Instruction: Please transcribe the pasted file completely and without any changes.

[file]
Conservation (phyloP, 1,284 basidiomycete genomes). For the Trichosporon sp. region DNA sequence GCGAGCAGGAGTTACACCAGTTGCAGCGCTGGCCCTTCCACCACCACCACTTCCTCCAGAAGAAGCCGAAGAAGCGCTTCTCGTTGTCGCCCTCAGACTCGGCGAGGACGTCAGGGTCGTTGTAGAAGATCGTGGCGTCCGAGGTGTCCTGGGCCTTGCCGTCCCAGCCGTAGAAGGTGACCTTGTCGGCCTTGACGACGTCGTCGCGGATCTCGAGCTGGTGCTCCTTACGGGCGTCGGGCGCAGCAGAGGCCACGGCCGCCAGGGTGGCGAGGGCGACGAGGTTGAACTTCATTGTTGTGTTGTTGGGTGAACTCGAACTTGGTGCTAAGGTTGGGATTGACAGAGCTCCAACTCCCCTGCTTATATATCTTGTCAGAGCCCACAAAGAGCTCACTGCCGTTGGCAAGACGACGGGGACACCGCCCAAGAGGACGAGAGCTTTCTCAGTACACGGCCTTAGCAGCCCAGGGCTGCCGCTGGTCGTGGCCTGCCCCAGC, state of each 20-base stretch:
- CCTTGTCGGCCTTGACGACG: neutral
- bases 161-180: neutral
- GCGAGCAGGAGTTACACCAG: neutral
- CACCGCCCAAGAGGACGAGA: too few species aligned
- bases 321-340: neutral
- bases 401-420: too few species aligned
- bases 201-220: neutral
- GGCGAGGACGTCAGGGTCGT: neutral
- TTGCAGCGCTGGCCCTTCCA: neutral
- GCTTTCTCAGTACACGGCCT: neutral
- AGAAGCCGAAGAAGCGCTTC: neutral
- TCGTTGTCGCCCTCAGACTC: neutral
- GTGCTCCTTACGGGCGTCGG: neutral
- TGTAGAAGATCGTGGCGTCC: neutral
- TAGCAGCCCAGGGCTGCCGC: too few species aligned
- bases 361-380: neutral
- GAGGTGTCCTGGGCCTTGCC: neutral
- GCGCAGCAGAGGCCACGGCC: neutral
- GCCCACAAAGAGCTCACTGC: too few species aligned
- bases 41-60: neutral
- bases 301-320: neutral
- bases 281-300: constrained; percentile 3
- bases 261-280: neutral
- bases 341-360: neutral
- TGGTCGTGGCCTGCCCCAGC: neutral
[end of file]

Conservation (phyloP, 1,284 basidiomycete genomes). For the Trichosporon sp. region DNA sequence GCGAGCAGGAGTTACACCAGTTGCAGCGCTGGCCCTTCCACCACCACCACTTCCTCCAGAAGAAGCCGAAGAAGCGCTTCTCGTTGTCGCCCTCAGACTCGGCGAGGACGTCAGGGTCGTTGTAGAAGATCGTGGCGTCCGAGGTGTCCTGGGCCTTGCCGTCCCAGCCGTAGAAGGTGACCTTGTCGGCCTTGACGACGTCGTCGCGGATCTCGAGCTGGTGCTCCTTACGGGCGTCGGGCGCAGCAGAGGCCACGGCCGCCAGGGTGGCGAGGGCGACGAGGTTGAACTTCATTGTTGTGTTGTTGGGTGAACTCGAACTTGGTGCTAAGGTTGGGATTGACAGAGCTCCAACTCCCCTGCTTATATATCTTGTCAGAGCCCACAAAGAGCTCACTGCCGTTGGCAAGACGACGGGGACACCGCCCAAGAGGACGAGAGCTTTCTCAGTACACGGCCTTAGCAGCCCAGGGCTGCCGCTGGTCGTGGCCTGCCCCAGC, state of each 20-base stretch:
- CCTTGTCGGCCTTGACGACG: neutral
- bases 161-180: neutral
- GCGAGCAGGAGTTACACCAG: neutral
- CACCGCCCAAGAGGACGAGA: too few species aligned
- bases 321-340: neutral
- bases 401-420: too few species aligned
- bases 201-220: neutral
- GGCGAGGACGTCAGGGTCGT: neutral
- TTGCAGCGCTGGCCCTTCCA: neutral
- GCTTTCTCAGTACACGGCCT: neutral
- AGAAGCCGAAGAAGCGCTTC: neutral
- TCGTTGTCGCCCTCAGACTC: neutral
- GTGCTCCTTACGGGCGTCGG: neutral
- TGTAGAAGATCGTGGCGTCC: neutral
- TAGCAGCCCAGGGCTGCCGC: too few species aligned
- bases 361-380: neutral
- GAGGTGTCCTGGGCCTTGCC: neutral
- GCGCAGCAGAGGCCACGGCC: neutral
- GCCCACAAAGAGCTCACTGC: too few species aligned
- bases 41-60: neutral
- bases 301-320: neutral
- bases 281-300: constrained; percentile 3
- bases 261-280: neutral
- bases 341-360: neutral
- TGGTCGTGGCCTGCCCCAGC: neutral